This line has worked for a long time, but now totters on the very edge of credibility. An increasingly knowledgeable and outraged public understands a thing or two about the legal system. First, it is a closed shop. There are few entry points, all of which involve dues and apprenticing. From legal clerks to law professors to judges, admission to the system is through specialized training and apprenticeship. Of course legal professionals should be trained to do their jobs effectively. But the barriers to entry – including the high cost of law school tuition that excludes would-be lawyers from working and lower-middle class backgrounds, the importance of personal “connections” that reinforce the status quo, and notwithstanding some advances, the continuing prejudice and discrimination exercised against women and people of colour – are inappropriate for a profession that is a 21st century public service. Our continued tolerance of these exclusionary and elitist elements disgraces us. The ridiculous “we-shall-die-on-this-hill” apoplexy that greeted reasonable proposals (in British Columbia and Ontario) to train and equip para-legals to undertake a limited range of family law tasks for a family litigant population is that now more than 50% self-represented is a perfect example of this.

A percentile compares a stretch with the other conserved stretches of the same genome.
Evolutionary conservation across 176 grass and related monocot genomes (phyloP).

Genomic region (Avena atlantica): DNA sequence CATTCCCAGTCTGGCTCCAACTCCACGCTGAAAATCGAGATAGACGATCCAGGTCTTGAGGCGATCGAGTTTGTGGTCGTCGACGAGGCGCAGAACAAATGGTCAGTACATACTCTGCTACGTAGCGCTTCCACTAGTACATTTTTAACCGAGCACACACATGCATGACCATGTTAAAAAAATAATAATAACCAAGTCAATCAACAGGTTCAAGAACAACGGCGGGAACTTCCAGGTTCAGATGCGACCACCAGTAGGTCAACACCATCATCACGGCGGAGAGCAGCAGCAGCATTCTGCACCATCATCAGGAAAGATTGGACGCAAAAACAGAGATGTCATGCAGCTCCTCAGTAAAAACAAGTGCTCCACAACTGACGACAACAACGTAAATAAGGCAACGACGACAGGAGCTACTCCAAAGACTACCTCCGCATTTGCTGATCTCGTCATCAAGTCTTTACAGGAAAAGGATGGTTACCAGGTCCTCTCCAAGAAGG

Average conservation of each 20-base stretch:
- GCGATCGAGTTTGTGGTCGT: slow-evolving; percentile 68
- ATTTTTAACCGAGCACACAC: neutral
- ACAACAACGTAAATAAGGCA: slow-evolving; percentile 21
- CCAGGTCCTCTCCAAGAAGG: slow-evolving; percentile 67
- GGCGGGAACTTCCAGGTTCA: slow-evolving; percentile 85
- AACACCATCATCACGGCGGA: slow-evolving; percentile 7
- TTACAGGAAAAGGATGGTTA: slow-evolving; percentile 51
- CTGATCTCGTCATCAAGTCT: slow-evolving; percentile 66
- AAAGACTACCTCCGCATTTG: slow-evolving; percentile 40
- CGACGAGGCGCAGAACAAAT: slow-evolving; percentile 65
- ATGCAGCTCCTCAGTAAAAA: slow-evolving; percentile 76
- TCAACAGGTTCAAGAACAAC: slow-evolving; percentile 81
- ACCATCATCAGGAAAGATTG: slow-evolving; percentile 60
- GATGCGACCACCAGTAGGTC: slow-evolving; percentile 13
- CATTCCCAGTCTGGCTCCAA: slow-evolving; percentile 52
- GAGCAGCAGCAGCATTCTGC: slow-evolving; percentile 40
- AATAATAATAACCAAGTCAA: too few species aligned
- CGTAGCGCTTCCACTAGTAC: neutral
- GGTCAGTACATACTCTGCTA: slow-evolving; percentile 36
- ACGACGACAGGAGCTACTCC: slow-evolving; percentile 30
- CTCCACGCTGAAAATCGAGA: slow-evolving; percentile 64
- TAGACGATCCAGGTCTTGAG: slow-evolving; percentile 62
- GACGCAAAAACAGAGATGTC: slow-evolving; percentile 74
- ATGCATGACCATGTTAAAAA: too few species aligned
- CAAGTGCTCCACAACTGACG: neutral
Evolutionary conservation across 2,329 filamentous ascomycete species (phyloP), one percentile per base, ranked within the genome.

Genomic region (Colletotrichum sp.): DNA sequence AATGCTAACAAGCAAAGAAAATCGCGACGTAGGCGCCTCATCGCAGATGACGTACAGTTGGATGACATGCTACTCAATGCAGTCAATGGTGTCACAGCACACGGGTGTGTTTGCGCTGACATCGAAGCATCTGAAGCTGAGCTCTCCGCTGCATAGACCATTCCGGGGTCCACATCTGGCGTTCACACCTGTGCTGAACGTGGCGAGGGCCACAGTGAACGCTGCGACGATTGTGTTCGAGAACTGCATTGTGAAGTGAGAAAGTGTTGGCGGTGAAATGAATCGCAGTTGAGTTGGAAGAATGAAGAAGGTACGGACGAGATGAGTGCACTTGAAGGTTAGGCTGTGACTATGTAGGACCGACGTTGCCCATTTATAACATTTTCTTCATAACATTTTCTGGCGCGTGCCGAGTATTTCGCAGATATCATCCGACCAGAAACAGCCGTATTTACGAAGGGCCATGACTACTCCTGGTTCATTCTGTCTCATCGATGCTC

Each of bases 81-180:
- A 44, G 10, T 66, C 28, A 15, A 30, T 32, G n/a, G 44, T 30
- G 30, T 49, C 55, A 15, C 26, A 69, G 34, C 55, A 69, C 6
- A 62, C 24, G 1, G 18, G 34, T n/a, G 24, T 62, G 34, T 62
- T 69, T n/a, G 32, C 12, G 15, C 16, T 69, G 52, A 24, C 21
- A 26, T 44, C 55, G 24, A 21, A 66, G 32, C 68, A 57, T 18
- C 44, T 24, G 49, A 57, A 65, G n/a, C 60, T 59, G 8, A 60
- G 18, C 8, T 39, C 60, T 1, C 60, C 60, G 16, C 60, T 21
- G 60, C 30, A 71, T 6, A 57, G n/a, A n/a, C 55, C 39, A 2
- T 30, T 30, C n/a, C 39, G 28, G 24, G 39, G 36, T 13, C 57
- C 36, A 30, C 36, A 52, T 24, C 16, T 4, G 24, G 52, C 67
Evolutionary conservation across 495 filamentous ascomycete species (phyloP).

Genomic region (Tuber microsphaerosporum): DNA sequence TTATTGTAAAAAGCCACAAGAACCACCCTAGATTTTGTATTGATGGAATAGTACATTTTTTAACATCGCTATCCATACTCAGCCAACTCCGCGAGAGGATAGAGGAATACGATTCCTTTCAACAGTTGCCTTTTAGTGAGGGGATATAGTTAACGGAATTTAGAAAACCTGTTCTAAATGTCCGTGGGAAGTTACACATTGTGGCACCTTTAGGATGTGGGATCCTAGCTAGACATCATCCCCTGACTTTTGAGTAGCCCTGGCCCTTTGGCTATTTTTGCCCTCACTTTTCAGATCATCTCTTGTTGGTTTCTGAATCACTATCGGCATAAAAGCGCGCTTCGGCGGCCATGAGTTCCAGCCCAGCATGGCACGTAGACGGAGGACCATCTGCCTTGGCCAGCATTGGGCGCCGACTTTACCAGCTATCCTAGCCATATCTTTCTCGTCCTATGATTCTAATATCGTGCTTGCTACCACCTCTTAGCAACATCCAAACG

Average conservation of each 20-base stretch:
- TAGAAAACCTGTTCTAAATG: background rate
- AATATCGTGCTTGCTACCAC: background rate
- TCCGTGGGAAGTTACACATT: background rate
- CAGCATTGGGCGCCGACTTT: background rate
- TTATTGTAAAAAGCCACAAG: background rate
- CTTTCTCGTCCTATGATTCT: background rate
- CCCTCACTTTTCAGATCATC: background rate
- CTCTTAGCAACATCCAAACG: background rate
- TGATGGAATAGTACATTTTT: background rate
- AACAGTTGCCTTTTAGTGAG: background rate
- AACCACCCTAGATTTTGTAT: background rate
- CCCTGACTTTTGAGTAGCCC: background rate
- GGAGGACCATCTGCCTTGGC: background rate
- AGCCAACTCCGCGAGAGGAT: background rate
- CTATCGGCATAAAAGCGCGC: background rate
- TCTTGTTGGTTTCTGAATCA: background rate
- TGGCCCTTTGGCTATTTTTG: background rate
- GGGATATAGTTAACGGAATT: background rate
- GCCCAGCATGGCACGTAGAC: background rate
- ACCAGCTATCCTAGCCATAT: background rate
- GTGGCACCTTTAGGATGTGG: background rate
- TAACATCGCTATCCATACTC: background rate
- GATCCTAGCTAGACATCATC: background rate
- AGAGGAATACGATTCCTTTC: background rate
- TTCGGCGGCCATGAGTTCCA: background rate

Second, the public is increasingly aware that they are disadvantaged in the legal system when they cannot afford counsel. Data shows that SRLs are systemically unlikely to win in a matter in which they face a represented party. Statistics on outcomes in summary judgment motions, increasingly being brought as a default strategy by a represented party to pre-emptively end a case against an SRL, show a shocking 95% success rate for the moving party. Of course a trained professional is far more likely to prevail than an SRL, but these statistics show an imbalance of horrifying proportions, especially when we know that among SRLs there are some who are extremely well-prepared, intelligent and well-educated. Their failure should not be pre-ordained. We also know that the legal system increasingly deploys punitive measures to discourage SRLs, including substantial and unusual cost awards against SRLs, and a worrisome range of discretion in both formally and informally designating an SRL as “vexatious” (see pages 7-9).